International funding

Forty per cent of power capacity from non fossil fuels by 2030 would mean creating over 300,000 MW of capacity based on wind, solar, large and small hydro and nuclear sources. That’s a very big commitment – India’s total power capacity today is around 230,000 MW. So, meeting this target, India has said, will depend upon international funding and technology support.

Now, the surprise is, the world said ‘Wow!’. Yes, there were a few murmurs wondering whether India couldn’t have done even more, but everybody, including the die-hardest hawks, said India has been responsible. For example, a multi-country, scientific body called Climate Action Tracker said that India, given its several green initiatives, has been “unnecessarily cautious” in giving commitment numbers and would actually “overachieve” them by 2030. An expert (Prof Kornelis Blok) pulled out his calculator and found that India will achieve 41 (as opposed to a commitment of 35) per cent emission reductions by 2030, adding “even without new policies”.

Come November 30, the Paris Conference of Parties-21 will begin. It is called Conference of Parties, or CoP, because it is a meeting of the parties to the UNFCCC, and this will be the 21{+s}{+t} meeting of the group. This time around, it is a major event. There have been only two other CoPs of comparable significance – the one that took place in Kyoto in 1997, which gave birth to what is known as the ‘Kyoto Protocol’ (an emission reduction agreement), and the one that took place in Copenhagen in 2009, a spectacular failure.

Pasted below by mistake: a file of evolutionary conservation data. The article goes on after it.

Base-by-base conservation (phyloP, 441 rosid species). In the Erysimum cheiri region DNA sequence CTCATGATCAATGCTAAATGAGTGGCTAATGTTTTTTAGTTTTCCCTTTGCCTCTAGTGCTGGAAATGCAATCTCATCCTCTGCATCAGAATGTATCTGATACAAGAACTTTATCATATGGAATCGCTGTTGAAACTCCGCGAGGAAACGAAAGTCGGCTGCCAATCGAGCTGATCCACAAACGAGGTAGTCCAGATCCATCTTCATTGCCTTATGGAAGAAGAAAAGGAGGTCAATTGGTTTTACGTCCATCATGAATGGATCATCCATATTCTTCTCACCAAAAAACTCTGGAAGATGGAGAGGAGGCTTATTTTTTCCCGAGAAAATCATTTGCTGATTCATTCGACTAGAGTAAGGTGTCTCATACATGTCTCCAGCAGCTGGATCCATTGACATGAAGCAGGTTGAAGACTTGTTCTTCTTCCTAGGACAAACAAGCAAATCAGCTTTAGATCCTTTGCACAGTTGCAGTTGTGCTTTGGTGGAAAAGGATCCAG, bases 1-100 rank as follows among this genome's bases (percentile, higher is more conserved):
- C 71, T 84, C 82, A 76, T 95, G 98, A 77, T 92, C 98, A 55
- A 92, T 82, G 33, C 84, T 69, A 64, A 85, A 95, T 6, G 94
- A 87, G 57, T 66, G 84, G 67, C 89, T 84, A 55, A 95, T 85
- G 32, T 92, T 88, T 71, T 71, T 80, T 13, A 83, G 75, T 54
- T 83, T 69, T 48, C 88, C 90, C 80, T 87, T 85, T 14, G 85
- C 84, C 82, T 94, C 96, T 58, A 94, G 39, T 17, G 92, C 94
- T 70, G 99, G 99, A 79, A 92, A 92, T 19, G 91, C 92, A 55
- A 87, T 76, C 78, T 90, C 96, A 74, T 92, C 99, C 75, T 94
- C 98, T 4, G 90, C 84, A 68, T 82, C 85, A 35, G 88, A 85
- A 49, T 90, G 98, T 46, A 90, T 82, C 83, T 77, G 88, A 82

But everybody expects CoP 21 not to fail, because, apart from the fact that the stakes are high, the preparation for it has been better. The stakes are high because everyone is directly feeling the effects of climate change. Even the US is — there has been a drought in California for five years, and unprecedented forest fires in Alaska. And the preparation has been better – this time around, all countries (196 of them) have been asked to bring to the table their voluntary commitments, which the agreement will make binding.